It’s called expropriation.
Every lawyer Torontoist spoke with, including the Ontario Expropriation Association’s president, described the decision to force a sale as “political.”
They also argued expropriation is often unavoidable because governments need to build transit infrastructure, and sometimes they need to bulldoze people’s homes or businesses to do it.
The needs of the many outweigh the needs of the few, says Ontario’s Expropriations Act.
The City of Toronto’s acquisition and expropriations office “respectfully declined” Torontoist’s numerous requests for comment.
Owners and tenants of land being forcibly bought by a government body have rights, though not as many as they might like.
The most an owner can do is request an inquiry to discover if it’s actually necessary for the government to purchase their land or if it can be avoided.
But even if that inquiry recommends a government not expropriate, the government can force the owners to sell anyway.
The findings of the inquiry are never made public, though they are given to the owner and government organization in question.
There’s also a fair amount of room for getting more money from the compulsory sale than is originally offered.
Every “reasonable” legal expense determining the price of the home or business is reimbursed by the government, but hiring a lawyer to stop the government from buying the property in the first place is not. Choo Choo! TTC coming through The Eglinton LRT and Scarborough subway have both required expropriation of Torontonians’ land, and these projects are only the beginning of transit planned throughout Ontario.
Shane Rayman, an expropriation lawyer who’s taken cases to the Supreme Court of Canada, described expropriation as a necessary evil for necessary projects like public transit. He “doesn’t believe there will be a backlash” against City Hall over the construction of Toronto’s new subway and LRT lines.
But Bob Ackerman, also an expropriation lawyer, said that the powers that be have disregarded the rights and interests of property owners on many large projects.
One of his cases in Scarborough saw an entire business be forcibly bought by the City when it planned an LRT, and then it was given back to his client when Rob Ford and City Council decided Scarborough should have a subway.
It came at a significant cost to the city, said Ackerman, who believes many expropriated businesses affected by Toronto’s transit projects may seek a legal battle. Getting the best bang for your buyout Before the City of Toronto, the Ministry of Transportation, or any government flexes its muscles, it asks landowners to voluntarily sell.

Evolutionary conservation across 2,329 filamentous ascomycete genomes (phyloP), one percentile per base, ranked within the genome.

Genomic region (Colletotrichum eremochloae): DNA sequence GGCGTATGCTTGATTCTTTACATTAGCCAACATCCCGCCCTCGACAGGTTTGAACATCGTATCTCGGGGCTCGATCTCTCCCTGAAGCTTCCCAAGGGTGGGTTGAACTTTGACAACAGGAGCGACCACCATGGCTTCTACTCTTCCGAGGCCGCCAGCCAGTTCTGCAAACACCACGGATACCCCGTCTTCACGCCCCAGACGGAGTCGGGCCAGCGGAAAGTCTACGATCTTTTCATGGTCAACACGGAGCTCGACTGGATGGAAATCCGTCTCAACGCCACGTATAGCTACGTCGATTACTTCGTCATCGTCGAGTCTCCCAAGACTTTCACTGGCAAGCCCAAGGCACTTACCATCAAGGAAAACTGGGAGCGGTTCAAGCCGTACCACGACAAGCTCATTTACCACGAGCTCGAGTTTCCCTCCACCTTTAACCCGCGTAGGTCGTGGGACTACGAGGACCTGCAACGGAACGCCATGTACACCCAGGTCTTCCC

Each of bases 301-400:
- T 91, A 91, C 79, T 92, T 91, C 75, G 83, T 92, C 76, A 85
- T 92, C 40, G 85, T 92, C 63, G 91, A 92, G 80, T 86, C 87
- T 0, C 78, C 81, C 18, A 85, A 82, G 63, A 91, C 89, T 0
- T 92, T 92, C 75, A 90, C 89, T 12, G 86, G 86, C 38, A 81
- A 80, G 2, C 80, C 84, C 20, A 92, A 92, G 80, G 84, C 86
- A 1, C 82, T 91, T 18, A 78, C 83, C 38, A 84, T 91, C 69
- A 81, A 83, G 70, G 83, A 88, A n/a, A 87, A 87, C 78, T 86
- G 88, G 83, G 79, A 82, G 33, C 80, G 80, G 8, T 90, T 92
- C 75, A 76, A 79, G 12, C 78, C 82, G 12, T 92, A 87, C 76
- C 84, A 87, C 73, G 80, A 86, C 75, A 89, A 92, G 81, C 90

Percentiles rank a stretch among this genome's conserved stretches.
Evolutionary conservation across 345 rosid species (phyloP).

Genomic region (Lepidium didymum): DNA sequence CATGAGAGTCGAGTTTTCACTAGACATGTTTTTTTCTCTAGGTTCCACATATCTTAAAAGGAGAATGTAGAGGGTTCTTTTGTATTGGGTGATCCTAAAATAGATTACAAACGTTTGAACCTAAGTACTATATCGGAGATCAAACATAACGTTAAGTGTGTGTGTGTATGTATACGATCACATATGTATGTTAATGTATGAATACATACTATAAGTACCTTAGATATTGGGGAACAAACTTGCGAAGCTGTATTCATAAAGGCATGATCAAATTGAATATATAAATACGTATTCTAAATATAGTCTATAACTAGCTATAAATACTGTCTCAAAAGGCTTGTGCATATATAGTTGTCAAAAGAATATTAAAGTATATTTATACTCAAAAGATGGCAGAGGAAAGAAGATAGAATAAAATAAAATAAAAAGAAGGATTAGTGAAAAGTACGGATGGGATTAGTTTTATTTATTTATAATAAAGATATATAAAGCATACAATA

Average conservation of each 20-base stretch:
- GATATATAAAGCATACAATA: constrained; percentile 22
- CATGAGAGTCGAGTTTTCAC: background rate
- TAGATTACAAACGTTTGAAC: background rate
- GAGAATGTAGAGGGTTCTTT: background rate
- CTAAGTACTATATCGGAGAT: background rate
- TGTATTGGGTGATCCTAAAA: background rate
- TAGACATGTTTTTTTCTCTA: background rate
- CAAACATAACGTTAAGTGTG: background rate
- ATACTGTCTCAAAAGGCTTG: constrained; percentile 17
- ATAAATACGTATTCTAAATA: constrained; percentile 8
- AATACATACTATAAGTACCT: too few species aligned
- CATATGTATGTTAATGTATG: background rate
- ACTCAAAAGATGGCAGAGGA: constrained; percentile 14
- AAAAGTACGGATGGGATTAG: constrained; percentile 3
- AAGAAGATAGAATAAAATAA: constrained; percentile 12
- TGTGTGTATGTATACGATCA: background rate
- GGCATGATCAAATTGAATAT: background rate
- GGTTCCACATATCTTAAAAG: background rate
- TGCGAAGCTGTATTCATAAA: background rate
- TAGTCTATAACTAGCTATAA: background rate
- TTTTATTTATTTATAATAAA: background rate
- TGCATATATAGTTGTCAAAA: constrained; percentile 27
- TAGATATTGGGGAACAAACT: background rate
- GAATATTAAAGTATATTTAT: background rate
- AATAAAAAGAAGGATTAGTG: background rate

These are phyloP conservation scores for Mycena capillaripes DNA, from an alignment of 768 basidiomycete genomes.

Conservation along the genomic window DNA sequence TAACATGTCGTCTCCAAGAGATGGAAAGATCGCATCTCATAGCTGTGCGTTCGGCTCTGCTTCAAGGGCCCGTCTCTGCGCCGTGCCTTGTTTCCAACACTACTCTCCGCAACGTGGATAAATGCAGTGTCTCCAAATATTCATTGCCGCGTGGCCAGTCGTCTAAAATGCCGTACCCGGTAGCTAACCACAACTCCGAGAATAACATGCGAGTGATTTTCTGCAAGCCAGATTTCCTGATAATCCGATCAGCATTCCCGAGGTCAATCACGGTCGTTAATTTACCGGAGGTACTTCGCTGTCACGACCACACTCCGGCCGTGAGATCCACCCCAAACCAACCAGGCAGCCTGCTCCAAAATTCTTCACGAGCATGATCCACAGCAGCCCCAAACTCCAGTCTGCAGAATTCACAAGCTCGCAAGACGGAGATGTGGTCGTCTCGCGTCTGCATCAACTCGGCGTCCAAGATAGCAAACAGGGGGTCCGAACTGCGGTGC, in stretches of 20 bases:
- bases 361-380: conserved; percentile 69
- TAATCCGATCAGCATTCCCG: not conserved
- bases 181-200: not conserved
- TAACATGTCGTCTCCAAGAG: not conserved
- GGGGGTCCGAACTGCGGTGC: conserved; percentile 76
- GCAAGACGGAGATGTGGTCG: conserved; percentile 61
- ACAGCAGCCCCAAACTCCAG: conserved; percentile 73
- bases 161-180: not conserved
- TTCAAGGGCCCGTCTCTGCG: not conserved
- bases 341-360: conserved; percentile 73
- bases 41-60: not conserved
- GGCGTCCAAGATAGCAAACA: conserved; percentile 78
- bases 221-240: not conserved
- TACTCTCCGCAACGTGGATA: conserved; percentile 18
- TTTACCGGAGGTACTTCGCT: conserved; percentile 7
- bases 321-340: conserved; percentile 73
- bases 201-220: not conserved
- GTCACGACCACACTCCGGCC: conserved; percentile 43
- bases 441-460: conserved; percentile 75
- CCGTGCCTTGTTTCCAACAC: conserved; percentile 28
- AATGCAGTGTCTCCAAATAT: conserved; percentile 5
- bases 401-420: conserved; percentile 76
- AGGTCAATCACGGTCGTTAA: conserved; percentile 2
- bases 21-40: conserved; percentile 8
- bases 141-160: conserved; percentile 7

Most expropriation is for only a portion of a property, and many legal challenges involve disputes over the money being offered.
Ackerman said owners will get more money “100 per cent of the time” if they hold out on the initial offer and force the government’s hand to expropriate.
Ackerman cited a case in Innisfil, Ontario, where part of his client’s property was being turned into a GO parking lot. The client received over $1 million after originally being offered $200,000.
“That was a situation where the authority was really trying to intimidate the property owner,” Ackerman said.
However, the government or authority will sometimes offer what they know will end up being the price tag after expropriation, said Matthew Owen-King, president of the Ontario Expropriation Association.
That gives the owner no financial incentive to force the government’s hand. In search of fairness and to be made whole All three of the lawyers who spoke with Torontoist represent both owners and governments, and all three believed the system meaningfully strived to make owners whole in a fair process.
That said, there is modest momentum to reform what Ackerman described as “the ultimate exercise of power” by “Authority with a capital ‘A’.”
Owen-King said the OEA is drafting recommendations to open up its peculiarly closed inquiry process, examine whether the inquiry should have teeth, and probe the possibility of covering legal expenses of owners who challenge the expropriation.
The OEA plans to present these recommendations to Ontario’s attorney general in the fall of 2017, though Owen-King said he didn’t know if there’s any political will for change.
The only political will Shane Rayman is aware of is to abolish the inquiry process altogether, he said.
Rayman points to the high cost of giving property owners the right to challenge a forced buyout as a disincentive for governments to maintain the inquiry process, adding that if political forces abuse their power, they should be held to account in an election.
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